After your organization has discussed where you are, it’s time to develop goals that focus on where you’d like to be. The most efficient and effective way to do this is with SMART goals. Countless organizations use this acronym to create specific, measurable, attainable, relevant, and time-based goals. The SMART strategy helps you define nonprofit goals that are structured, clear, and motivated.
Your goals should be as specific as possible, and numbers can often help provide clarity. For instance, your goal may be to “increase donations by $10,000 before the first of next year.” Here, you have a numerical target and a specific timeframe to aim for.
Your goals should have measurable objectives to gauge your progress. Decide how you will track the success of your goals. For example, you can use data report software to receive necessary email metrics. Also, choose designated times to check your progress, such as completing monthly or quarterly checks.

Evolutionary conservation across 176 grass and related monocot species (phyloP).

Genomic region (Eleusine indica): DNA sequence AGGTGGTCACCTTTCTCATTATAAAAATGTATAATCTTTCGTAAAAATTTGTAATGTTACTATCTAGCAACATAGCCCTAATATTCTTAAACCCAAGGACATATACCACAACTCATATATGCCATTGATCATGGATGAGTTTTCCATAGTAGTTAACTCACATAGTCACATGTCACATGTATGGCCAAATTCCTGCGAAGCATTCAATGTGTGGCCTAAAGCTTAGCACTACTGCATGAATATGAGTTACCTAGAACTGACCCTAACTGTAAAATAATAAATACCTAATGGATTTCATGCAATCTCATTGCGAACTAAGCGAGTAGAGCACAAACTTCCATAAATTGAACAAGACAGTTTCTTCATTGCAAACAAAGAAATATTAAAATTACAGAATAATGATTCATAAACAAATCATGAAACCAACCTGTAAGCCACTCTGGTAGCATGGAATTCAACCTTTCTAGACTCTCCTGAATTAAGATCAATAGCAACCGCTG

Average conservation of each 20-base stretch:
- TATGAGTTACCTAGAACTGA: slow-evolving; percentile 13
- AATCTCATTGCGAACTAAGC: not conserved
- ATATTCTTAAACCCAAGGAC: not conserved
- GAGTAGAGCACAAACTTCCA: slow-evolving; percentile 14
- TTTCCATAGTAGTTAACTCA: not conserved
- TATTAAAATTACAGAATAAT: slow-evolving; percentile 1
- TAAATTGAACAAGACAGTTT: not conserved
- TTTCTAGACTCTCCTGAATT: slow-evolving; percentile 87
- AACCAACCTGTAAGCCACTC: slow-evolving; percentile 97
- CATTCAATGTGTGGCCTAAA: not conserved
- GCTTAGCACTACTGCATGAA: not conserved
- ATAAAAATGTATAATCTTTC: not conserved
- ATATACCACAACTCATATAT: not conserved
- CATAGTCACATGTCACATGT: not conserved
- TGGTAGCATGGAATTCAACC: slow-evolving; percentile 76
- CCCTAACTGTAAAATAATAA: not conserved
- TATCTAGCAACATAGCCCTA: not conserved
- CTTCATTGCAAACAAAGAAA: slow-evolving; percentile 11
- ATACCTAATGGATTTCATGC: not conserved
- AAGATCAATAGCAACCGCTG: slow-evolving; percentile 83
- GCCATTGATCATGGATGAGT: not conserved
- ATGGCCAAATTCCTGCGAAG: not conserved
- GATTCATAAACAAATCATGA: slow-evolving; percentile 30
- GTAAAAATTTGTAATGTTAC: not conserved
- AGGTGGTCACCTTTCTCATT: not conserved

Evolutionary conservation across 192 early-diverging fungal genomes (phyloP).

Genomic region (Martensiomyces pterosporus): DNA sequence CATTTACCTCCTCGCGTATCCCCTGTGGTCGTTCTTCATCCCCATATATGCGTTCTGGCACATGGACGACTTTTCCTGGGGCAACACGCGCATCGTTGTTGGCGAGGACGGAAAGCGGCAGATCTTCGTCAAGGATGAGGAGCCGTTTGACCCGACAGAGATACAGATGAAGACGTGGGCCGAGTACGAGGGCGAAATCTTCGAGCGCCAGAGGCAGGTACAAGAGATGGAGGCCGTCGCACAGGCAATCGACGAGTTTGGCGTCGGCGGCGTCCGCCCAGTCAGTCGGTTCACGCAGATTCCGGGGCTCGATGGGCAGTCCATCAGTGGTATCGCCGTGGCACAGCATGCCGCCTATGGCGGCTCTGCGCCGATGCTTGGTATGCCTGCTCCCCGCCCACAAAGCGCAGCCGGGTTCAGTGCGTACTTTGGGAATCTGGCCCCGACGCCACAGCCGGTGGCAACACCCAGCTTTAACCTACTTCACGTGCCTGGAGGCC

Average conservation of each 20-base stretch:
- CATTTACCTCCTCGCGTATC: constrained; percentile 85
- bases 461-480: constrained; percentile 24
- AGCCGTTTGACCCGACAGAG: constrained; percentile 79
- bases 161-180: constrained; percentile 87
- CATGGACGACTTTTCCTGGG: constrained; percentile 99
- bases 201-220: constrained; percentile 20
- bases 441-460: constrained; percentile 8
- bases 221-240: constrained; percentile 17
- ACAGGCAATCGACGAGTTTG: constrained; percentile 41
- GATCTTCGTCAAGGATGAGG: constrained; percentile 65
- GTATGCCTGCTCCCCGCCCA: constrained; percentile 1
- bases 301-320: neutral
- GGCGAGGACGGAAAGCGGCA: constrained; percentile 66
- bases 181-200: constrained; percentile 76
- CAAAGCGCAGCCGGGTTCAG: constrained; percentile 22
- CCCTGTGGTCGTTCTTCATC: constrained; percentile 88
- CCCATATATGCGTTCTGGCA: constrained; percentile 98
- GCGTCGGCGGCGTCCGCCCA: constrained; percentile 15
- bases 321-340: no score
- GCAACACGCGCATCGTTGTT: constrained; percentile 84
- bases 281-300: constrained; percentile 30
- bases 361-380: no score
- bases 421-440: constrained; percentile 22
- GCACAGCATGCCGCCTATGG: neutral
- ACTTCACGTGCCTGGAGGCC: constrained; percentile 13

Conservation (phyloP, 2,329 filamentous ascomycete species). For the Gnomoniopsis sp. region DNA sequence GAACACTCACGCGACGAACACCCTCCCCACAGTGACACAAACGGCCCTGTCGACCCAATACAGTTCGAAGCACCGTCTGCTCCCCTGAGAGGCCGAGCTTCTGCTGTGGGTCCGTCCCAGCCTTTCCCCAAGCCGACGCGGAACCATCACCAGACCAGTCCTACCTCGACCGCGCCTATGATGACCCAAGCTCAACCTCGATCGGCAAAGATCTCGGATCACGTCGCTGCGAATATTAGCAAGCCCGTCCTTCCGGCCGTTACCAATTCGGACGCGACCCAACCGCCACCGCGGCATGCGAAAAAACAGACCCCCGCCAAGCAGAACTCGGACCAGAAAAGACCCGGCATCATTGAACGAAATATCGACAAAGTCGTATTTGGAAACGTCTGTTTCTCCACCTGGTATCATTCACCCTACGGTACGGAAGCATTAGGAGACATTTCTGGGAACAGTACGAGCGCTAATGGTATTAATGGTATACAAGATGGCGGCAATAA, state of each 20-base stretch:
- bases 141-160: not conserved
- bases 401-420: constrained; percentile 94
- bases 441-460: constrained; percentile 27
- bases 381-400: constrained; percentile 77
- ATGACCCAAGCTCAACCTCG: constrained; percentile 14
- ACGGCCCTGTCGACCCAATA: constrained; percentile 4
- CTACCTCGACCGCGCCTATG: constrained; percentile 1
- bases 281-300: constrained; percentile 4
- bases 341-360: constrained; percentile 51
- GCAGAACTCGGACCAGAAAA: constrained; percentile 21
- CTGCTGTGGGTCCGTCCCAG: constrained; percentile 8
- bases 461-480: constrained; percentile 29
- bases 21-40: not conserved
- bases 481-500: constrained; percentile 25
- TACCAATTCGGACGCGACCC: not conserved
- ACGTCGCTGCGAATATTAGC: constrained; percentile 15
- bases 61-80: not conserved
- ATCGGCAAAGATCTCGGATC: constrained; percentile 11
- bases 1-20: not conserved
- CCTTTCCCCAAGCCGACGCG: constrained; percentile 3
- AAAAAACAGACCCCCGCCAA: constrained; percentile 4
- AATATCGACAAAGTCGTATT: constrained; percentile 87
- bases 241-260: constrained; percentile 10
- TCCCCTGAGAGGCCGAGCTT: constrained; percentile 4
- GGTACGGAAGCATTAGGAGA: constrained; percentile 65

While your goals should be ambitious, they should also be realistic. Does your organization have the resources, time, and staff requirements to meet your goals? Are there other organizational needs that may get in the way? Knowing your limits ensures you are not pursuing an unrealistic mission.
How do your goals relate to your mission and organizational values? Are your goals relevant to your long-term plans? Thinking about how your goals fit into the bigger picture can determine if they are important or irrelevant.